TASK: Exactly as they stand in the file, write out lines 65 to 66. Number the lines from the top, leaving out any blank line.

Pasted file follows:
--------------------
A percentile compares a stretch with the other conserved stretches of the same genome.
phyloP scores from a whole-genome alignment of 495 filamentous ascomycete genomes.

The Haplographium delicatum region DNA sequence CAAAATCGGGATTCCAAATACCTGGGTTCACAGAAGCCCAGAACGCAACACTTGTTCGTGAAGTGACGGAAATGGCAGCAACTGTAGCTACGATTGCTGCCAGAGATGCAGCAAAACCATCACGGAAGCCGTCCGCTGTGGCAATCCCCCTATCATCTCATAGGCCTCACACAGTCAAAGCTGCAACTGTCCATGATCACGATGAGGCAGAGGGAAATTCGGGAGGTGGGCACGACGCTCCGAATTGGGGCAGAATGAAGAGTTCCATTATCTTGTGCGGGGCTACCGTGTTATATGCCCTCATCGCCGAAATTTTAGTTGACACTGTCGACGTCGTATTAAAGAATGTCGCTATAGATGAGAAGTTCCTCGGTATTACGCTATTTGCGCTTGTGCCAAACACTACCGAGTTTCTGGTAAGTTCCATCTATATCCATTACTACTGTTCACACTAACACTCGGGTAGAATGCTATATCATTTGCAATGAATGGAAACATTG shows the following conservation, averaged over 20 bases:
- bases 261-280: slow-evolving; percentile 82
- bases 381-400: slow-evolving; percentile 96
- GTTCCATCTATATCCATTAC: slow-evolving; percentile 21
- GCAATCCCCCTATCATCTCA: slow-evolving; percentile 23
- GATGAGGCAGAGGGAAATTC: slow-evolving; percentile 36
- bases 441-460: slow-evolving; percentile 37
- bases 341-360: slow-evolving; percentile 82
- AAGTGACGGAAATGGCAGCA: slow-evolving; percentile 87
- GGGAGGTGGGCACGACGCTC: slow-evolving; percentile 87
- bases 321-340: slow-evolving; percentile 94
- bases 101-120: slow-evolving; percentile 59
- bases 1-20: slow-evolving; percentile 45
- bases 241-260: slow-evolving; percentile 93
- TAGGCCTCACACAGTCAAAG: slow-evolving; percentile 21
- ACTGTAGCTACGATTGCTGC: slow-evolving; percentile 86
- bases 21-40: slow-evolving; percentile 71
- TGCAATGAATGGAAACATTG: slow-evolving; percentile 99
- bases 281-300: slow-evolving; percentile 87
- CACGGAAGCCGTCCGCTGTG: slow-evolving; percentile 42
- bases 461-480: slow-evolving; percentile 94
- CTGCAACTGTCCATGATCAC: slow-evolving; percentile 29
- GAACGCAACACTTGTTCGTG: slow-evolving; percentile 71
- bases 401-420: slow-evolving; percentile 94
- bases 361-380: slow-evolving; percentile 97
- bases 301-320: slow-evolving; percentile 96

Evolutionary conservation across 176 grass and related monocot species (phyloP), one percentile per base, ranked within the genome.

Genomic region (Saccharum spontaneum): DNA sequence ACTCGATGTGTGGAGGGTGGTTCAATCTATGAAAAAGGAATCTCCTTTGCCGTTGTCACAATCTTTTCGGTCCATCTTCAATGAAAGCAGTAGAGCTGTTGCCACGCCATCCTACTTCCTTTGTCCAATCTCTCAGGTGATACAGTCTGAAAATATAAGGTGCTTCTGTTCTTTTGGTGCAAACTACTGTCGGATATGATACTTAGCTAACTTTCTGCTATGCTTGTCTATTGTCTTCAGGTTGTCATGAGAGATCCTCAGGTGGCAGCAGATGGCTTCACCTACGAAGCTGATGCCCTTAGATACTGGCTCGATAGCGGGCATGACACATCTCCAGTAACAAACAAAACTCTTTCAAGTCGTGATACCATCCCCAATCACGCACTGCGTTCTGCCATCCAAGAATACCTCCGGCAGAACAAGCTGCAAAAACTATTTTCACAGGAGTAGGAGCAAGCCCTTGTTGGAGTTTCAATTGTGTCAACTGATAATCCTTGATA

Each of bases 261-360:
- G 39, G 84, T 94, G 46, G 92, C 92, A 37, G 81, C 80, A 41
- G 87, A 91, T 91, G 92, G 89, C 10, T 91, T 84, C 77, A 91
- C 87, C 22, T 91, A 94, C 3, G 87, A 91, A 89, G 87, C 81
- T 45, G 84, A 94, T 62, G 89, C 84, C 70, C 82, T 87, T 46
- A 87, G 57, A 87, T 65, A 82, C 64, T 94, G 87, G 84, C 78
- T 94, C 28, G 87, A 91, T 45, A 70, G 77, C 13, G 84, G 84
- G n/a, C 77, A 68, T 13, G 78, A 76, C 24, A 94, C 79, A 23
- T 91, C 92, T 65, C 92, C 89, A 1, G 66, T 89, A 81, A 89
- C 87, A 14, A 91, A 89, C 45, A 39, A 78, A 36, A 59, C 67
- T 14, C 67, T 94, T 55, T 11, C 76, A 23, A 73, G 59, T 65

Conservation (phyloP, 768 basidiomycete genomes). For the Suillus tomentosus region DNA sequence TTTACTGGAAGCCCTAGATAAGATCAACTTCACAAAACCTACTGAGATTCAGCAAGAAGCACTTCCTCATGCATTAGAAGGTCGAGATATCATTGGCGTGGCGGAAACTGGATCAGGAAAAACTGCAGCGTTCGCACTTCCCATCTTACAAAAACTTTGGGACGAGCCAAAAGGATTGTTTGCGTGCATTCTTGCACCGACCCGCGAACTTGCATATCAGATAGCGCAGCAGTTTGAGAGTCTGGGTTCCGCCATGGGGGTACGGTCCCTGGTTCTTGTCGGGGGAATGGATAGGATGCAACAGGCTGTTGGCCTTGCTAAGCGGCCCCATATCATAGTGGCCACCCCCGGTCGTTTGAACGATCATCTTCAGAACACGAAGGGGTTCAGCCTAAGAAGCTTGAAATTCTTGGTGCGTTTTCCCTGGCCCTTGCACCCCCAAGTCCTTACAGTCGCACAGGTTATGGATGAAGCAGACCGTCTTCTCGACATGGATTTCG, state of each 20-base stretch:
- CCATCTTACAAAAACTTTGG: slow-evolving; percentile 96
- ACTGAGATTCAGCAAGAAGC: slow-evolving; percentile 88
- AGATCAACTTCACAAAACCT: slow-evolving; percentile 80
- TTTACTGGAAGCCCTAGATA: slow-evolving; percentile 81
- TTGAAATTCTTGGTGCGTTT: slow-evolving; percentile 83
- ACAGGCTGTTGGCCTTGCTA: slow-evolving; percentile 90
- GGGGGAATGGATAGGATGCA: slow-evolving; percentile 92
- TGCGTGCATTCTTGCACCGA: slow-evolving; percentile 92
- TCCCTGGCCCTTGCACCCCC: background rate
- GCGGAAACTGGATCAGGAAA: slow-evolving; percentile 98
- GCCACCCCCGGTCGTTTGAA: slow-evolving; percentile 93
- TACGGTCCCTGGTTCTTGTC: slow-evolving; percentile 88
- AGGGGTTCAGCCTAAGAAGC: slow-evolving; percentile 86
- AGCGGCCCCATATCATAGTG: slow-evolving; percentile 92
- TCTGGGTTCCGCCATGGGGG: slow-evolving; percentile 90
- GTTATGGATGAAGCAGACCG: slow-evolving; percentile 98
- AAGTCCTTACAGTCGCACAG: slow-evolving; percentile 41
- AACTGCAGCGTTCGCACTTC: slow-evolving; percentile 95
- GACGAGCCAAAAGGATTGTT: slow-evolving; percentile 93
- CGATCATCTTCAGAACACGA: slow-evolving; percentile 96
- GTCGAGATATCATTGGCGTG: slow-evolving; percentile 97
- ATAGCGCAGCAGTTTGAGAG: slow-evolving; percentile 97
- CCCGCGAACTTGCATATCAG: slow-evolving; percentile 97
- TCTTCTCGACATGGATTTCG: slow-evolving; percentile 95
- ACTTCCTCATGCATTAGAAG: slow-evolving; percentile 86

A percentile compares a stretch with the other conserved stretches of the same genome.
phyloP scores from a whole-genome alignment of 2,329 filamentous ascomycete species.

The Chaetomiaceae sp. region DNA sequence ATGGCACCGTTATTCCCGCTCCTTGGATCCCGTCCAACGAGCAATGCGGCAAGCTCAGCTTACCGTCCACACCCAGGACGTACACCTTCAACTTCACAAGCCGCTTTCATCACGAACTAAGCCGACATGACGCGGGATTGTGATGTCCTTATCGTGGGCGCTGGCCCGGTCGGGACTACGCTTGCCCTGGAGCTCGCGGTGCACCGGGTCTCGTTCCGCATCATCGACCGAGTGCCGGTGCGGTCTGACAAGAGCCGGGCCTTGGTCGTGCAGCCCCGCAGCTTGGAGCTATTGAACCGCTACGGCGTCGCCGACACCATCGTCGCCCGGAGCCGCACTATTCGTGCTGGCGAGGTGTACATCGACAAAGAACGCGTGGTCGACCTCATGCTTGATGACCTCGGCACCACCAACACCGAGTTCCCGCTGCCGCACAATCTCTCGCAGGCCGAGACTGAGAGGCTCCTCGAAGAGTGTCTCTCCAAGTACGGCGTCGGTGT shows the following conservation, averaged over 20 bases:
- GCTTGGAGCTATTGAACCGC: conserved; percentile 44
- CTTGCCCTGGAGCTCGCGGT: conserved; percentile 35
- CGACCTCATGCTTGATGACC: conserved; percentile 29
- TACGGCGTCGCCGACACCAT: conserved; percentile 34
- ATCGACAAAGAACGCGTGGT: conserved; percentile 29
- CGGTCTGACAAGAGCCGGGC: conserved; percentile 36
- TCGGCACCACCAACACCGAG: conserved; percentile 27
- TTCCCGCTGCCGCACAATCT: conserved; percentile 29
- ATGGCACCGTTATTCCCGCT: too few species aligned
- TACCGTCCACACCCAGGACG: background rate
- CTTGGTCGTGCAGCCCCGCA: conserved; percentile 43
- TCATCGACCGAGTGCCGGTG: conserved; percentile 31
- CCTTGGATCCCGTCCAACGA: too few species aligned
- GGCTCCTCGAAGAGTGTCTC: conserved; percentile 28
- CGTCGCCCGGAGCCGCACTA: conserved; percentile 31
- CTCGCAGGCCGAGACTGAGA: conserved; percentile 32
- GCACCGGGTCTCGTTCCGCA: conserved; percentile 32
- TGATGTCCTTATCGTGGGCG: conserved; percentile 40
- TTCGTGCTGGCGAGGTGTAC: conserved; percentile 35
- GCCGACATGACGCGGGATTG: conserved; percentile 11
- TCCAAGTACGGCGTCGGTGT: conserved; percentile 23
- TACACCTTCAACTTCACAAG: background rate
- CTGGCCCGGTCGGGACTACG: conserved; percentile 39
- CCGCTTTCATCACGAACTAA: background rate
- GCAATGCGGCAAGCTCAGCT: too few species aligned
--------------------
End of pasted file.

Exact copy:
- CCCGCGAACTTGCATATCAG: slow-evolving; percentile 97
- TCTTCTCGACATGGATTTCG: slow-evolving; percentile 95